Before a homicide trial begins, some of the most important questions concern what evidence can be used. For example, the Federal Rules of Evidence put strict limits on the prosecution's ability to introduce evidence that the defendant was convicted of a different crime.
This limitation on evidence is playing a big role in a murder trial scheduled to begin this month. A Pennsylvania court is set to begin hearing the case of a man accused of gunning down a driver on I-81 in 2014. Prosecutors say the defendant shot and killed the motorist, thinking he was someone else.
An acquaintance of the defendant told Pennsylvania police that the defendant was responsible for the 2014 killing after the defendant had already been convicted and sentenced to life in prison for the 2016 slaying of another person in Virginia. He was extradited to Pennsylvania in order to face trial for the 2014 killing.
At a pre-trial hearing in March, the defendant's lawyer asked the court to suppress evidence of the Virginia case, as it could prejudice the jury in the Pennsylvania case. The judge agreed that the jury should not read interviews from that case and should not be told that the defendant was convicted.
The Federal Rules of Evidence says that evidence of a crime is not admissible to prove a person's character in order to show that on a particular occasion the person acted in accordance with the character. In other words, a prosecutor generally can't use evidence the defendant committed one crime in order to convince the jury that the defendant committed another crime as well. Juries are supposed to make their decisions based on the evidence in the case before them, not based on whether they think the defendant is just the kind of person who would commit a particular crime.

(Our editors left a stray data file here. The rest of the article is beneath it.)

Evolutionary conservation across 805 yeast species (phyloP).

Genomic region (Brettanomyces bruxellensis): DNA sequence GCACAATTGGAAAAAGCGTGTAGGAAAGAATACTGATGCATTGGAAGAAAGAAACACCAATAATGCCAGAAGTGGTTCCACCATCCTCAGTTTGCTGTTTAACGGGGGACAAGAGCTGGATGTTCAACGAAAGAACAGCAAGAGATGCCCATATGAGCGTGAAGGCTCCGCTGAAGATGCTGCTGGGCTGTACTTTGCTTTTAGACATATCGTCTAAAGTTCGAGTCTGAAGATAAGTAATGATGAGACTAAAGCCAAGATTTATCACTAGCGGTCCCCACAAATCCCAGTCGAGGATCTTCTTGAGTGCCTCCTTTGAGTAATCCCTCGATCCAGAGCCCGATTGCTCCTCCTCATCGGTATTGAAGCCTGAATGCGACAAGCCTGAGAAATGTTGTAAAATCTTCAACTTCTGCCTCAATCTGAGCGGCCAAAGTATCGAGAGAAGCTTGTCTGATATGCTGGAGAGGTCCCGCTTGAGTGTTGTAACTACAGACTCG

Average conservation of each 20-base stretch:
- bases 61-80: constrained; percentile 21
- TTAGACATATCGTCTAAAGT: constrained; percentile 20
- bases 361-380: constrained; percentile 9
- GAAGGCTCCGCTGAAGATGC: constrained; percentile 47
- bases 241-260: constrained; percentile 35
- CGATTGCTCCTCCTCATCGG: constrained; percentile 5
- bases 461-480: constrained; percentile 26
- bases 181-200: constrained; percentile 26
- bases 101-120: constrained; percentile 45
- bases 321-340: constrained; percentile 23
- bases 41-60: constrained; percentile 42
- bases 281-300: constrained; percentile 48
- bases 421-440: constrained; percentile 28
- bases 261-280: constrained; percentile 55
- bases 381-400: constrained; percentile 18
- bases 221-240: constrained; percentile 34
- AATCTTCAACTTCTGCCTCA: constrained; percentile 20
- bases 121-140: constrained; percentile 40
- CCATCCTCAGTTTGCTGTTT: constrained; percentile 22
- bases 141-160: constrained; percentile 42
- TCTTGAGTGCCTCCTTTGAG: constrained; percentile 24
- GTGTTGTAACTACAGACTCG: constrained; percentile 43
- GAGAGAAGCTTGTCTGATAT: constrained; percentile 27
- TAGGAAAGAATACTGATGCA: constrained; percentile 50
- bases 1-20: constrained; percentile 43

However, there are exceptions to this rule, and a lot of preparing for a trial involves arguing over the exceptions.
Everyone accused of a crime deserves a defense. An experienced criminal defense attorney can help protect the accused from prejudicial evidence.